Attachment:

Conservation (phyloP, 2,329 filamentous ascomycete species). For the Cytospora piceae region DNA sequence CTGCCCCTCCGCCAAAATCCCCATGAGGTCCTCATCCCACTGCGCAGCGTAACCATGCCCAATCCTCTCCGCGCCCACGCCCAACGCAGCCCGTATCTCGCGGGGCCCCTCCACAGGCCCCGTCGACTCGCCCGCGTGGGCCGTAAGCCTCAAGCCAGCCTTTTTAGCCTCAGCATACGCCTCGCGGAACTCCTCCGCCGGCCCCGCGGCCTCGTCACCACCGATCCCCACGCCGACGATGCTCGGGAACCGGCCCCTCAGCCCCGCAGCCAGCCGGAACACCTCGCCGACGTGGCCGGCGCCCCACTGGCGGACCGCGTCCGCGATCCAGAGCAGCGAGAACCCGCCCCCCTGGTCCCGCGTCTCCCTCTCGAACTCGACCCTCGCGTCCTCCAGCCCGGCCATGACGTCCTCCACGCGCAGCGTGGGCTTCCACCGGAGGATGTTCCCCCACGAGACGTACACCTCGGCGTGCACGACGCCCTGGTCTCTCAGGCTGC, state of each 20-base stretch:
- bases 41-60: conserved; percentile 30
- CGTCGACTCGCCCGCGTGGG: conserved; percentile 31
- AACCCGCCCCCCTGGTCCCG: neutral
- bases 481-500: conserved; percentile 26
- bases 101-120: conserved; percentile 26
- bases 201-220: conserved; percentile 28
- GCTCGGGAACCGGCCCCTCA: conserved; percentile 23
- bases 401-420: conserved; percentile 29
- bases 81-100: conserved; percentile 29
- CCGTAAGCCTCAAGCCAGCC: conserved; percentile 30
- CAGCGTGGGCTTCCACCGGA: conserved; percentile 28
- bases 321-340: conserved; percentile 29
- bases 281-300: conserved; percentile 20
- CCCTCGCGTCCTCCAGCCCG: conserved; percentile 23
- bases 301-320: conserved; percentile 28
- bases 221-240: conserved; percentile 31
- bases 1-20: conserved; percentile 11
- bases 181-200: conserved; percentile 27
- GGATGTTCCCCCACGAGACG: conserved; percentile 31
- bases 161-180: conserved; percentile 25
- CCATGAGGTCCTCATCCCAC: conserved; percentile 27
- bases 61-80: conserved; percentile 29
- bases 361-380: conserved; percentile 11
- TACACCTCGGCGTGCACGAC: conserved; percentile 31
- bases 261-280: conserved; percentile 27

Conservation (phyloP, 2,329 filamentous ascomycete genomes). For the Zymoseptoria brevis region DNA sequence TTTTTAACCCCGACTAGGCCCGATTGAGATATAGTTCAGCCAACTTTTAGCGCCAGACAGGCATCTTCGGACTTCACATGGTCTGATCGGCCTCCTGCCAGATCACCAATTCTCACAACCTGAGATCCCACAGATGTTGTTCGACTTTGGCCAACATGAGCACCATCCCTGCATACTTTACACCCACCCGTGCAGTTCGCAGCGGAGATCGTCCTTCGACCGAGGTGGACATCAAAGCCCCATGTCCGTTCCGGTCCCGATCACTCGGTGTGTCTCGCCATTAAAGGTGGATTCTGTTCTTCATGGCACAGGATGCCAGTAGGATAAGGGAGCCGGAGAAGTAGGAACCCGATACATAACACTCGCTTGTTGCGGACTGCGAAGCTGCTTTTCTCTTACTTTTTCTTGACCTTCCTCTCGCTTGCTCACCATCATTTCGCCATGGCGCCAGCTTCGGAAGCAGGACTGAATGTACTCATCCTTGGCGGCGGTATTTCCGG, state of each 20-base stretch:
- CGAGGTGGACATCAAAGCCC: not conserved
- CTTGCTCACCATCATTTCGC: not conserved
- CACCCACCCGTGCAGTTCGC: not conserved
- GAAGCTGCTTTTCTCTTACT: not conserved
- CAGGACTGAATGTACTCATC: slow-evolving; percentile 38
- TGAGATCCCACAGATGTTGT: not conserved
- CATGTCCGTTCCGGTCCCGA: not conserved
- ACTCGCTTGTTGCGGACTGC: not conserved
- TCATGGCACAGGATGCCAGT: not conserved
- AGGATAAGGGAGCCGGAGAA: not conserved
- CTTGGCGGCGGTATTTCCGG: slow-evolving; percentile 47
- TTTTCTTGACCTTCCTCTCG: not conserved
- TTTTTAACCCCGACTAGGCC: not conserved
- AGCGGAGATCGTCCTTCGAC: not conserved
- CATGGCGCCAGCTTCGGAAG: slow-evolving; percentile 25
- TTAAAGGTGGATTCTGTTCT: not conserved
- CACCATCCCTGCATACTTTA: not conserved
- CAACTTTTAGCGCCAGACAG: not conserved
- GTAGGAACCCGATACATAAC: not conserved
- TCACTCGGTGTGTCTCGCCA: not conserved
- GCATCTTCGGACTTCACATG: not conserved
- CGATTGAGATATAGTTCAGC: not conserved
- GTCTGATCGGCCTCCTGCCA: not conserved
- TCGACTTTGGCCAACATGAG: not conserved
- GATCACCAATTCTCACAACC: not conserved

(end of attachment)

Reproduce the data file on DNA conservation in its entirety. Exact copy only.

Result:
Conservation (phyloP, 2,329 filamentous ascomycete species). For the Cytospora piceae region DNA sequence CTGCCCCTCCGCCAAAATCCCCATGAGGTCCTCATCCCACTGCGCAGCGTAACCATGCCCAATCCTCTCCGCGCCCACGCCCAACGCAGCCCGTATCTCGCGGGGCCCCTCCACAGGCCCCGTCGACTCGCCCGCGTGGGCCGTAAGCCTCAAGCCAGCCTTTTTAGCCTCAGCATACGCCTCGCGGAACTCCTCCGCCGGCCCCGCGGCCTCGTCACCACCGATCCCCACGCCGACGATGCTCGGGAACCGGCCCCTCAGCCCCGCAGCCAGCCGGAACACCTCGCCGACGTGGCCGGCGCCCCACTGGCGGACCGCGTCCGCGATCCAGAGCAGCGAGAACCCGCCCCCCTGGTCCCGCGTCTCCCTCTCGAACTCGACCCTCGCGTCCTCCAGCCCGGCCATGACGTCCTCCACGCGCAGCGTGGGCTTCCACCGGAGGATGTTCCCCCACGAGACGTACACCTCGGCGTGCACGACGCCCTGGTCTCTCAGGCTGC, state of each 20-base stretch:
- bases 41-60: conserved; percentile 30
- CGTCGACTCGCCCGCGTGGG: conserved; percentile 31
- AACCCGCCCCCCTGGTCCCG: neutral
- bases 481-500: conserved; percentile 26
- bases 101-120: conserved; percentile 26
- bases 201-220: conserved; percentile 28
- GCTCGGGAACCGGCCCCTCA: conserved; percentile 23
- bases 401-420: conserved; percentile 29
- bases 81-100: conserved; percentile 29
- CCGTAAGCCTCAAGCCAGCC: conserved; percentile 30
- CAGCGTGGGCTTCCACCGGA: conserved; percentile 28
- bases 321-340: conserved; percentile 29
- bases 281-300: conserved; percentile 20
- CCCTCGCGTCCTCCAGCCCG: conserved; percentile 23
- bases 301-320: conserved; percentile 28
- bases 221-240: conserved; percentile 31
- bases 1-20: conserved; percentile 11
- bases 181-200: conserved; percentile 27
- GGATGTTCCCCCACGAGACG: conserved; percentile 31
- bases 161-180: conserved; percentile 25
- CCATGAGGTCCTCATCCCAC: conserved; percentile 27
- bases 61-80: conserved; percentile 29
- bases 361-380: conserved; percentile 11
- TACACCTCGGCGTGCACGAC: conserved; percentile 31
- bases 261-280: conserved; percentile 27

Conservation (phyloP, 2,329 filamentous ascomycete genomes). For the Zymoseptoria brevis region DNA sequence TTTTTAACCCCGACTAGGCCCGATTGAGATATAGTTCAGCCAACTTTTAGCGCCAGACAGGCATCTTCGGACTTCACATGGTCTGATCGGCCTCCTGCCAGATCACCAATTCTCACAACCTGAGATCCCACAGATGTTGTTCGACTTTGGCCAACATGAGCACCATCCCTGCATACTTTACACCCACCCGTGCAGTTCGCAGCGGAGATCGTCCTTCGACCGAGGTGGACATCAAAGCCCCATGTCCGTTCCGGTCCCGATCACTCGGTGTGTCTCGCCATTAAAGGTGGATTCTGTTCTTCATGGCACAGGATGCCAGTAGGATAAGGGAGCCGGAGAAGTAGGAACCCGATACATAACACTCGCTTGTTGCGGACTGCGAAGCTGCTTTTCTCTTACTTTTTCTTGACCTTCCTCTCGCTTGCTCACCATCATTTCGCCATGGCGCCAGCTTCGGAAGCAGGACTGAATGTACTCATCCTTGGCGGCGGTATTTCCGG, state of each 20-base stretch:
- CGAGGTGGACATCAAAGCCC: not conserved
- CTTGCTCACCATCATTTCGC: not conserved
- CACCCACCCGTGCAGTTCGC: not conserved
- GAAGCTGCTTTTCTCTTACT: not conserved
- CAGGACTGAATGTACTCATC: slow-evolving; percentile 38
- TGAGATCCCACAGATGTTGT: not conserved
- CATGTCCGTTCCGGTCCCGA: not conserved
- ACTCGCTTGTTGCGGACTGC: not conserved
- TCATGGCACAGGATGCCAGT: not conserved
- AGGATAAGGGAGCCGGAGAA: not conserved
- CTTGGCGGCGGTATTTCCGG: slow-evolving; percentile 47
- TTTTCTTGACCTTCCTCTCG: not conserved
- TTTTTAACCCCGACTAGGCC: not conserved
- AGCGGAGATCGTCCTTCGAC: not conserved
- CATGGCGCCAGCTTCGGAAG: slow-evolving; percentile 25
- TTAAAGGTGGATTCTGTTCT: not conserved
- CACCATCCCTGCATACTTTA: not conserved
- CAACTTTTAGCGCCAGACAG: not conserved
- GTAGGAACCCGATACATAAC: not conserved
- TCACTCGGTGTGTCTCGCCA: not conserved
- GCATCTTCGGACTTCACATG: not conserved
- CGATTGAGATATAGTTCAGC: not conserved
- GTCTGATCGGCCTCCTGCCA: not conserved
- TCGACTTTGGCCAACATGAG: not conserved
- GATCACCAATTCTCACAACC: not conserved